This approach positively impacts knowledge about women’s land rights and agricultural sustainability. We should advocate for open data infrastructure, in Nigeria and for all developing countries in Africa in general.
4) How does Open Data Mapping improve agriculture and land rights in general ?
One of the primary benefits of Open Data Mapping is that we can map land use. When it comes to agriculture, one of the prevalent questions is around location; where are we currently farming and rearing livestock? We want to know where, because there are certain lands in Africa where the soil is indeed of good quality for us to farm. Some of them are not actually good for farming and planting of crops, but we can actually use this land to rear livestock. One of the big concerns in Africa and Nigeria currently, is with regards to those rearing cattle. Due to the climate they then tend to move around between South and North, which has caused a lot of conflict. If we can map land and understand that a certain place has the right conditions for rearing this particular livestock, then we are able to build sustainable projects in those areas so that moving and migration around the country does not have to happen. We also want to know, for example, what types of crops are grown. Some of this information, we simply do not know because we don’t have access to the information. If we can map it, we can know that this place is actually for grey mushrooms, for example. When it comes to land rights more specifically, Open Data Mapping provides data acquisition, processing, management, publication and geo-visualization of land rights. Furthermore, it provides data for sharing about land documentation. Finally, it empowers women with land ownership rights.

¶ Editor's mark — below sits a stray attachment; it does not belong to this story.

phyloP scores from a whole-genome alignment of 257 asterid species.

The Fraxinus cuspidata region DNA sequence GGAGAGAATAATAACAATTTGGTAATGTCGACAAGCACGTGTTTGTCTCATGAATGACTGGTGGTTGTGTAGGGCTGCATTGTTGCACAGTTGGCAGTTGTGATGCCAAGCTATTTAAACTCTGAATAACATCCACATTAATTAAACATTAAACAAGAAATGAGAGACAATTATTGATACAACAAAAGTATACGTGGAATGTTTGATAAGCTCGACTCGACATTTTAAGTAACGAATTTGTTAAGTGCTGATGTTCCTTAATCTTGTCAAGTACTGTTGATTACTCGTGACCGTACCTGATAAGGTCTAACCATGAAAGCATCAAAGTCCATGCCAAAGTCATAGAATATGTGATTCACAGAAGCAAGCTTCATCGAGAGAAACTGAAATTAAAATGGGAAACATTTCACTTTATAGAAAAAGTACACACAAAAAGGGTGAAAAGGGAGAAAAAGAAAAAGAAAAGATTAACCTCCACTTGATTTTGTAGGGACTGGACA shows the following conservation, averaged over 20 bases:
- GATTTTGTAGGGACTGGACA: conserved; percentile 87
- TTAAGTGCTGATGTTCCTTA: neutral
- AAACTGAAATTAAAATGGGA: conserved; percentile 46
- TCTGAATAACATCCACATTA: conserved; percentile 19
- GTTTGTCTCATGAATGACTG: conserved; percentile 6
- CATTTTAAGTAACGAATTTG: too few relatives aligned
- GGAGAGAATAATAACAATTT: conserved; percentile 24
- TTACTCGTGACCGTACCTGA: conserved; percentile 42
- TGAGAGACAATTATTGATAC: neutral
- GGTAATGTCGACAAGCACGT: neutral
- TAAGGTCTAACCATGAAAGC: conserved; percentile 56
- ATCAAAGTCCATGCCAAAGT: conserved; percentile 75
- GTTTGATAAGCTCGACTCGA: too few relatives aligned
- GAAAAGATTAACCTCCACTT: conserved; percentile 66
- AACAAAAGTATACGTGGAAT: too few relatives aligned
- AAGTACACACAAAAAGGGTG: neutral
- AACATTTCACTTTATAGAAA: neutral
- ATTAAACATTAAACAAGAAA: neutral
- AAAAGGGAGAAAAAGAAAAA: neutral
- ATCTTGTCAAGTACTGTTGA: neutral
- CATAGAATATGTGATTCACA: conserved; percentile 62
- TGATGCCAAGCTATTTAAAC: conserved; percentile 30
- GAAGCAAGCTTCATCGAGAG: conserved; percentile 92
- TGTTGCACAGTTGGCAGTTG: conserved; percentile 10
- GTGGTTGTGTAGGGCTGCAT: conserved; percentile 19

5) Can you tell us more about the Ogrute Ugwu Eru Mapathon for SDG2 Food Security Project?
Ogrute is a community in the Enugu-Ezikein Enugu State, Nigeria. More specifically, the Ogrute community is the epicenter of a hill called Ugwu Eru. The Ugwu Eru Hill seasonally produces thirteen types of edible mushrooms. Mushrooms are known globally to be highly nutritious and to have health benefits, containing dozens of vitamins and minerals. Open data mapping in the Ogrute community provided critical geospatial data or SDG-2. Survey for the assessment of the food chain value was administered to more than 100 sampled participants in Ogrute. Reports indicate that mushroom grows mostly during the rainy season. Data about the benefits mushroom, productivity, frequency of consumption and type of farming carried out was assessed. Regarding data about housing and land ownership, the type of buildings, purpose of the buildings, as well as the year of building were also assessed. More than 5000 buildings were added to OpenStreetMap for the Ogrute Community.
6) Finally, can you tell us more about Open Data Mapping in the context of the Covid-19 pandemic?
Kpaduma village is a community consisting mainly of poor farmers in Nigeria. The impact of the COVID-19 pandemic required intervention for the community. Mobile data collection was carried out following food distribution and intervention. Data collection supported in knowing
The Impact of the pandemic Covid-19 necessitated intervention for the community. Mobile data collection was carried out following food intervention and distribution. Data collected helped in knowing where and how palliative measures were dispersed.
More information can be found here: http://umap.openstreetmap.fr/en/map/richfloodfoundation-covid19_445355#15/9.0167/7.5188(link is external)